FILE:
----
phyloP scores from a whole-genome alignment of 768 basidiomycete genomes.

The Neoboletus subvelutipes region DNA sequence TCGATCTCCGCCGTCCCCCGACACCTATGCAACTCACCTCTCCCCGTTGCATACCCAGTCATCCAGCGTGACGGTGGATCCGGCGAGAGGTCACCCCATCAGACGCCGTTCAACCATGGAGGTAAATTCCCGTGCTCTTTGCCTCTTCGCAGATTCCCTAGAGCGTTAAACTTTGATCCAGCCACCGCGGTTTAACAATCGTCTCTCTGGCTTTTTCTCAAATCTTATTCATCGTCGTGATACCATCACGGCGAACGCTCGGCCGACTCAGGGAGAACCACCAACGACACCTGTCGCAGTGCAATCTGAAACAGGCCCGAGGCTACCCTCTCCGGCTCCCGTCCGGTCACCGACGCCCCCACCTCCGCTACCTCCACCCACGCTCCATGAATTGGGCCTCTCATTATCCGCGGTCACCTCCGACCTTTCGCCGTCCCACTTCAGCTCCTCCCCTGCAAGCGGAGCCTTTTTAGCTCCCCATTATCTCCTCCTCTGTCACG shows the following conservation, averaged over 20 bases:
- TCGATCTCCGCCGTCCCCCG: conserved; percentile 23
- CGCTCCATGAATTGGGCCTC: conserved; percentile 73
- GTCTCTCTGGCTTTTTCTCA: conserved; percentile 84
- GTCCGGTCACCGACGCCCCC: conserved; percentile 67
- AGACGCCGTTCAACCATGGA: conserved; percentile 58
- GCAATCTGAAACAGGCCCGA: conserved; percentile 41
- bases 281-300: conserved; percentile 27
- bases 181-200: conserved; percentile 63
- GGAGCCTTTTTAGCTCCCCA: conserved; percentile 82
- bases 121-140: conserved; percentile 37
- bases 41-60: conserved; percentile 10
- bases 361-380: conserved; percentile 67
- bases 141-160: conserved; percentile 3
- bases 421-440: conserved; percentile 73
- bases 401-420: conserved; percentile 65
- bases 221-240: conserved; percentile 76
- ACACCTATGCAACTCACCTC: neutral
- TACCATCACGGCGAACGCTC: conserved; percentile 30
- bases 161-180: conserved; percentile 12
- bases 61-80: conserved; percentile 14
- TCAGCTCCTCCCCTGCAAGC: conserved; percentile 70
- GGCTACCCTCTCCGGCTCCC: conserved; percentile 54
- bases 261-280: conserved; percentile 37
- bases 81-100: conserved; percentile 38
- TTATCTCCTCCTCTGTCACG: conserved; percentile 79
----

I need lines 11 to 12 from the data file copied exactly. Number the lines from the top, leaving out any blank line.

- GGAGCCTTTTTAGCTCCCCA: conserved; percentile 82
- bases 121-140: conserved; percentile 37